In other cases, it’s nearly impossible for OS X to know when secure text is being requested. Consider a terminal emulator like Terminal or iTerm 2, or a programmable text editor like Emacs. These applications can run arbitrary, cross-platform code that is not specifically written for OS X and hence does not flag secure text entry in the way that OS X recognizes. Consider logging in to a remote server via SSH on the command line. When you type your password in the terminal, unless your terminal emulator is in the list of excluded apps, TextExpander will take note that you typed a certain string, one that happens to be your password. If you do that often enough and you have snippet suggestion turned on, then your password becomes a suggested snippet. Therefore, one has to be careful to exclude all applications where passwords and other sensitive information might be entered but not marked as secure text. Primary examples are Terminal, iTerm 2, Emacs, and so on.
Suggested Snippet Storage and Synchronization
It turns out that suggestions are stored in plain text in an XML file
in the TextExpander settings bundle (a directory called
Settings.textexpandersettings). The file is named
<uuid> is a long string of numbers and
letters, and is associated with the “Suggested Snippets” group.
Furthermore, if you have sync enabled (via Dropbox, iCloud, etc.) then
these suggestions also sync in plain text. Because I have Dropbox
sync enabled, the
group_<uuid>.xml file is stored on Dropbox. As an
example, in the
Settings.textexpandersettings directory in my
Dropbox account, I found the following entry in an XML file:
<dict> <key>abbreviation</key> <string></string> <key>abbreviationMode</key> <integer>0</integer> <key>creationDate</key> <date>2015-06-17T17:18:54Z</date> <key>extraInfo</key> <dict> <key>pendingSuggestionDate</key> <date>2015-06-17T17:18:54Z</date> </dict> <key>label</key> <string></string> <key>modificationDate</key> <date>2015-06-17T17:18:54Z</date> <key>plainText</key> <string>REDACTED</string> <key>snippetType</key> <integer>0</integer> <key>uuidString</key> <string>9EFC26DA-8536-4D3E-A002-983E792EDBAD</string> </dict>
Notice this section in particular:
Indeed, rather than
REDACTED the value of the
plainText key was
actually one my most important passwords–all 47-characters in full,
plain text glory.
In retrospect, I should have been much more vigilant in many ways. I should have excluded any apps that might result in insecure text being added as a snippet. The terminal entry weakness wasn’t obvious to me at first though. It also wasn’t obvious to me that the suggested snippets were being synchronized across machines because there tend to be a large number of suggestions to filter through and, since I type similar things on multiple machines, some similarities across machines are to be expected.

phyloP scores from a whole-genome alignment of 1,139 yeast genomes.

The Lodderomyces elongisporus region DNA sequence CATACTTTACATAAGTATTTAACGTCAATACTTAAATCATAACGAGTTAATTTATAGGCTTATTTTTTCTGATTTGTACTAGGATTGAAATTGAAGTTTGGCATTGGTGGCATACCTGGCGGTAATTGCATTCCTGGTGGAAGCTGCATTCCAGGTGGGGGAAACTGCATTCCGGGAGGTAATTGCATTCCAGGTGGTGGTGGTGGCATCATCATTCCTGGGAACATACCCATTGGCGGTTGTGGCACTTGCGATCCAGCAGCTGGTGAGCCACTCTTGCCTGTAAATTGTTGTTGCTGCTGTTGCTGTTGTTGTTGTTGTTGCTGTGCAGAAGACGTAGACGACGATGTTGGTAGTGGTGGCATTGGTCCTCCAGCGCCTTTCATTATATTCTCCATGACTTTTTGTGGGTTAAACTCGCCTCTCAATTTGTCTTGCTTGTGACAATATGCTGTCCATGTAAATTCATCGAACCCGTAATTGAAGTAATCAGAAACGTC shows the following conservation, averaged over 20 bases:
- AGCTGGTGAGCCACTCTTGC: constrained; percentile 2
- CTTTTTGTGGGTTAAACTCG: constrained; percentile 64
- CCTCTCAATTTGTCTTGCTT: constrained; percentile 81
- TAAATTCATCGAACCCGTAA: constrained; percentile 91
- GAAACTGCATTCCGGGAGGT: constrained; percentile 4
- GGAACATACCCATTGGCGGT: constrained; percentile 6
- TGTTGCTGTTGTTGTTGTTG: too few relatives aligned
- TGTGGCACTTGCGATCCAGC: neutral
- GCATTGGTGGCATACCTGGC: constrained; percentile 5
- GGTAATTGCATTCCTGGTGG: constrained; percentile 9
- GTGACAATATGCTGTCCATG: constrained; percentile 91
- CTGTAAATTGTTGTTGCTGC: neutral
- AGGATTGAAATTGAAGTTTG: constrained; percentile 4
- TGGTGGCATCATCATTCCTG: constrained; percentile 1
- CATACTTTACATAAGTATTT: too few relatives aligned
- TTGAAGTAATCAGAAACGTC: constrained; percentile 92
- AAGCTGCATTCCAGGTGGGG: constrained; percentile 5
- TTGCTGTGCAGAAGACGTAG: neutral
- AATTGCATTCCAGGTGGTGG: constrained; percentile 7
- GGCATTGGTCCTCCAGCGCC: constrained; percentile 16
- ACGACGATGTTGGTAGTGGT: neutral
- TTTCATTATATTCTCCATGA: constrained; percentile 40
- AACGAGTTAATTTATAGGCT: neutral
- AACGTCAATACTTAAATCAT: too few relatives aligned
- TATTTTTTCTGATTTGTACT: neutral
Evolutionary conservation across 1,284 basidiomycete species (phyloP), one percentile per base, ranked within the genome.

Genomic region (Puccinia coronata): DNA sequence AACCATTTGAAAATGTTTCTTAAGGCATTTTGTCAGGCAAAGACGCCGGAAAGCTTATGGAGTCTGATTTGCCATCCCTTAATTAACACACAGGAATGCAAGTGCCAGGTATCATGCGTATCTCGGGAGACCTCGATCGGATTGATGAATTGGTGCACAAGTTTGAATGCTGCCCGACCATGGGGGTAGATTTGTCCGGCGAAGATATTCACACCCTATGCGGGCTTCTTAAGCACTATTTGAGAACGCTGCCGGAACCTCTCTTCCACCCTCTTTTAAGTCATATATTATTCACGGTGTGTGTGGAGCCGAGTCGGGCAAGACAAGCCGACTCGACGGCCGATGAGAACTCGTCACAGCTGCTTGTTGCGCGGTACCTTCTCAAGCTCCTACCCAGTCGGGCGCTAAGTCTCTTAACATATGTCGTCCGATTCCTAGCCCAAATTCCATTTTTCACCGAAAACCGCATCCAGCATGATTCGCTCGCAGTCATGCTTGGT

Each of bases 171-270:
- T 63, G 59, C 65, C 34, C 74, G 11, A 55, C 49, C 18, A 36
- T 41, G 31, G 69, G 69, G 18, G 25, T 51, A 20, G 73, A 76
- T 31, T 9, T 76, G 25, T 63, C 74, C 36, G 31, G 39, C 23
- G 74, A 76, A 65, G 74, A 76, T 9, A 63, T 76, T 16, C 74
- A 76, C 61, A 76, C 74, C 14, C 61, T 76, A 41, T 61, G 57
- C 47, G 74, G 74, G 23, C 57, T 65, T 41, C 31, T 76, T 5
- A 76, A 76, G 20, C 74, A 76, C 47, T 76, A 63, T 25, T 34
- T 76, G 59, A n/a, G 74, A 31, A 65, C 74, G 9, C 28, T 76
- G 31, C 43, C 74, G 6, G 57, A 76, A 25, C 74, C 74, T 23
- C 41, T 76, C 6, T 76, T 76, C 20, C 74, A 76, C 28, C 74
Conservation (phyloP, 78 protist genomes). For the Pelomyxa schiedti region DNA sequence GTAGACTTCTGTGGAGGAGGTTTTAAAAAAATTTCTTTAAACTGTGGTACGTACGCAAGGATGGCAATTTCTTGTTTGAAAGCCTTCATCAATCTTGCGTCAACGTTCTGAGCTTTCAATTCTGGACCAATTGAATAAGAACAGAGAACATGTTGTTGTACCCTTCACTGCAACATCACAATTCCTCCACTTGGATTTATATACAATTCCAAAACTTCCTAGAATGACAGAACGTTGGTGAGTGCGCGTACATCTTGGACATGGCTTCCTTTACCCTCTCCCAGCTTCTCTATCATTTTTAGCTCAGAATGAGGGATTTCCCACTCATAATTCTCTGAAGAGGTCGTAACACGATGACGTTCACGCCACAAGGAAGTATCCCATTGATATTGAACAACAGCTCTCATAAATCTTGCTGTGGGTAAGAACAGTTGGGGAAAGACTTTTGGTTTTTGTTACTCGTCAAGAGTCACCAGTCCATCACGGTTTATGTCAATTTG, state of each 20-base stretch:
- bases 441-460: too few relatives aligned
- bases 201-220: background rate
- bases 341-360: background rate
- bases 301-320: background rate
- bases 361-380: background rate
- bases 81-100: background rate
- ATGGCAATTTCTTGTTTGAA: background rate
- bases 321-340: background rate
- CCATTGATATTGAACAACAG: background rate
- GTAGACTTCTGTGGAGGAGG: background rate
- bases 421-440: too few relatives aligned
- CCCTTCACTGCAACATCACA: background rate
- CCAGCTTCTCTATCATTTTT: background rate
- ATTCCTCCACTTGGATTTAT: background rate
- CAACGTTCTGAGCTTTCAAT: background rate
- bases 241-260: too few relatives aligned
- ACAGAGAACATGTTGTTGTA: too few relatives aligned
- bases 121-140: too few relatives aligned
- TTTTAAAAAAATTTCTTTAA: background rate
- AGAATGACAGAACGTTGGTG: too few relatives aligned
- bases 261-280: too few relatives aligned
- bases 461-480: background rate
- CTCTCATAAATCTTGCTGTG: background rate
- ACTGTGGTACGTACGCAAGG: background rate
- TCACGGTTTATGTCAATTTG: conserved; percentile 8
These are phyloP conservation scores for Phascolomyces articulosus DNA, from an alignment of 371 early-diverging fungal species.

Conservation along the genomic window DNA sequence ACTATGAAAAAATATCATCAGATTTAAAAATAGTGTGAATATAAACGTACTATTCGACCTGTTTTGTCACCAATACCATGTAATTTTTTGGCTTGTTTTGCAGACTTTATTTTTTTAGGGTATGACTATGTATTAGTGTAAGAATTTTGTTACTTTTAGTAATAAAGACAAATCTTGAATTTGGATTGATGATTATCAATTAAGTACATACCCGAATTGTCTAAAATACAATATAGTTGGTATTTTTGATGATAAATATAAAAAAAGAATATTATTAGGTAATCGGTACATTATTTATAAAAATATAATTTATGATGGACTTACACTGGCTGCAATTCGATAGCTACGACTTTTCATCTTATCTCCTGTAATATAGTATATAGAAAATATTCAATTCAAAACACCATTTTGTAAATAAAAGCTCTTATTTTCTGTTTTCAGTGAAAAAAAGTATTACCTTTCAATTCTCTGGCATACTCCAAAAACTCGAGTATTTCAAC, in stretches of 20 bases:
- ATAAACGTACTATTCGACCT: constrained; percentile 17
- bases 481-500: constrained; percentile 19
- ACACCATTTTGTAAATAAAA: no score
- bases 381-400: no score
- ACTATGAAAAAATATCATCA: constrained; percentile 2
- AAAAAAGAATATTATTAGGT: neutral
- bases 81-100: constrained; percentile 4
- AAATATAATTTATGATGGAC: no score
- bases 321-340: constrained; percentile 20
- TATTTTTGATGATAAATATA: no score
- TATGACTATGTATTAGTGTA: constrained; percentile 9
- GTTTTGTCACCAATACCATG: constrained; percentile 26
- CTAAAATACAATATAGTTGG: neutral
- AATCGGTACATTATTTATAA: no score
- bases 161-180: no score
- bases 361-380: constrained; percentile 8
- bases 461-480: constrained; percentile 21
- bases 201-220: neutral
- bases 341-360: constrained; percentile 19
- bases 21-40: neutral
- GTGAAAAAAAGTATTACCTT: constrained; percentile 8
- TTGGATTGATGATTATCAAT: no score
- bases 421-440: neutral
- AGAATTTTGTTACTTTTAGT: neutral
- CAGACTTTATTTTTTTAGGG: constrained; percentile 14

While I still think the documentation on suggested snippets and privacy is incomplete and potentially misleading, here is a more thorough description of the behavior I received from Smile support:
The help text you cited refers to the tracking of keystrokes up to the point at which a suggestion is made. Once a suggestion is made, yes, it is stored in the settings in plain text. TextExpander remembers the suggestions it’s found for later, so as to not keep suggesting them again. The Help text may need clarification, but in essence it is exactly true. The log of all keystrokes (tracking) is discarded and only suggestions are kept.
Clean Up and Prevention
If this happened to you as well and you want to clean things up, try the following:
Disable snippet suggestion in the TextExpander for any apps that might not flag all secure text entry by adding them to the list of excluded apps, as discussed above.
Note the name of the XML file in your settings bundle corresponding to the “Suggested Snippets” group. You’ll need to find this file on the Dropbox website later. This step can be tricky since Finder hides the contents of the setting bundle by default.
One option is to control-click the bundle in finder and click “Show package contents”. Then preview the
group_<uuid>.xmlfiles until you find the one containing
Another option, if you’re comfortable on the command line, is to
"Suggested Snippets"to find the right file. For example:
cd ~/Dropbox/TextExpander/Settings.textexpandersettings grep "Suggested Snippets" group*.xml
Turn off snippet suggestions in the TextExpander preferences and delete the Suggested Snippets group.
The previous step should delete the corresponding XML file, but you’ll also want to remove the Dropbox version history for the file. On the Dropbox website, navigate to the settings bundle and click the trashcan icon to show deleted files. Command-click (or right click) the deleted XML file and click “Permanently delete”.
Optionally, re-enable snippet suggestion.